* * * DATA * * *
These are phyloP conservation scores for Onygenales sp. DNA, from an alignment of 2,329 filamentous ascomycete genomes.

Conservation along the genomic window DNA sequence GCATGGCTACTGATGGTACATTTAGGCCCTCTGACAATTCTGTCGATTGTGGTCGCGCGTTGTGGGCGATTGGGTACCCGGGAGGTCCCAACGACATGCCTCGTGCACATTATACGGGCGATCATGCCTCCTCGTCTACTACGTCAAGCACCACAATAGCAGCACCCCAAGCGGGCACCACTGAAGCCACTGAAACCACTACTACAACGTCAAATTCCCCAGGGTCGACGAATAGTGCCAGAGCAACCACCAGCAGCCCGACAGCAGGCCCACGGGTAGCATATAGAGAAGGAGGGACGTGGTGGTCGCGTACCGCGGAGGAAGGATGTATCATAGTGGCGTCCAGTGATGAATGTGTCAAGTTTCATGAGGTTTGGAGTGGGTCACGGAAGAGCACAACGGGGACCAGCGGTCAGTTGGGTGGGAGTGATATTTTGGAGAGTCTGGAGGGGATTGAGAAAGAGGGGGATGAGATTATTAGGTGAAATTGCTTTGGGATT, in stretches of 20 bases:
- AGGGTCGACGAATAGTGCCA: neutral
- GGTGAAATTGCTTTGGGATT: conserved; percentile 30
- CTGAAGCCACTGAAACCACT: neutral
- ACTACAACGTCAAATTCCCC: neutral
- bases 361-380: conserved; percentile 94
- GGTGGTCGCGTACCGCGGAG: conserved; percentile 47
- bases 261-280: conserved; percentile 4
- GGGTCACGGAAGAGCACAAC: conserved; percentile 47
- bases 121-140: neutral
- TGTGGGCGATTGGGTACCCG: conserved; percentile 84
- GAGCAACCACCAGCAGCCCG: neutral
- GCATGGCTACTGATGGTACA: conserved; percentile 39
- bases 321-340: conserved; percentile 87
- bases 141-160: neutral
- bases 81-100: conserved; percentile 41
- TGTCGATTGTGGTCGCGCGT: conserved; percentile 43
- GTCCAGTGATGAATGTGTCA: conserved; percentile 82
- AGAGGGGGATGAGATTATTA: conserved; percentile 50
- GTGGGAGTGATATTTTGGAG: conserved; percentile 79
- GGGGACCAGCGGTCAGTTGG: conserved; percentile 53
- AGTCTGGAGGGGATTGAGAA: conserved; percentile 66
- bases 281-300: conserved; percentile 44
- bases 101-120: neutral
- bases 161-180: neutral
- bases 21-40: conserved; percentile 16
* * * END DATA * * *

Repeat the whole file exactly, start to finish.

These are phyloP conservation scores for Onygenales sp. DNA, from an alignment of 2,329 filamentous ascomycete genomes.

Conservation along the genomic window DNA sequence GCATGGCTACTGATGGTACATTTAGGCCCTCTGACAATTCTGTCGATTGTGGTCGCGCGTTGTGGGCGATTGGGTACCCGGGAGGTCCCAACGACATGCCTCGTGCACATTATACGGGCGATCATGCCTCCTCGTCTACTACGTCAAGCACCACAATAGCAGCACCCCAAGCGGGCACCACTGAAGCCACTGAAACCACTACTACAACGTCAAATTCCCCAGGGTCGACGAATAGTGCCAGAGCAACCACCAGCAGCCCGACAGCAGGCCCACGGGTAGCATATAGAGAAGGAGGGACGTGGTGGTCGCGTACCGCGGAGGAAGGATGTATCATAGTGGCGTCCAGTGATGAATGTGTCAAGTTTCATGAGGTTTGGAGTGGGTCACGGAAGAGCACAACGGGGACCAGCGGTCAGTTGGGTGGGAGTGATATTTTGGAGAGTCTGGAGGGGATTGAGAAAGAGGGGGATGAGATTATTAGGTGAAATTGCTTTGGGATT, in stretches of 20 bases:
- AGGGTCGACGAATAGTGCCA: neutral
- GGTGAAATTGCTTTGGGATT: conserved; percentile 30
- CTGAAGCCACTGAAACCACT: neutral
- ACTACAACGTCAAATTCCCC: neutral
- bases 361-380: conserved; percentile 94
- GGTGGTCGCGTACCGCGGAG: conserved; percentile 47
- bases 261-280: conserved; percentile 4
- GGGTCACGGAAGAGCACAAC: conserved; percentile 47
- bases 121-140: neutral
- TGTGGGCGATTGGGTACCCG: conserved; percentile 84
- GAGCAACCACCAGCAGCCCG: neutral
- GCATGGCTACTGATGGTACA: conserved; percentile 39
- bases 321-340: conserved; percentile 87
- bases 141-160: neutral
- bases 81-100: conserved; percentile 41
- TGTCGATTGTGGTCGCGCGT: conserved; percentile 43
- GTCCAGTGATGAATGTGTCA: conserved; percentile 82
- AGAGGGGGATGAGATTATTA: conserved; percentile 50
- GTGGGAGTGATATTTTGGAG: conserved; percentile 79
- GGGGACCAGCGGTCAGTTGG: conserved; percentile 53
- AGTCTGGAGGGGATTGAGAA: conserved; percentile 66
- bases 281-300: conserved; percentile 44
- bases 101-120: neutral
- bases 161-180: neutral
- bases 21-40: conserved; percentile 16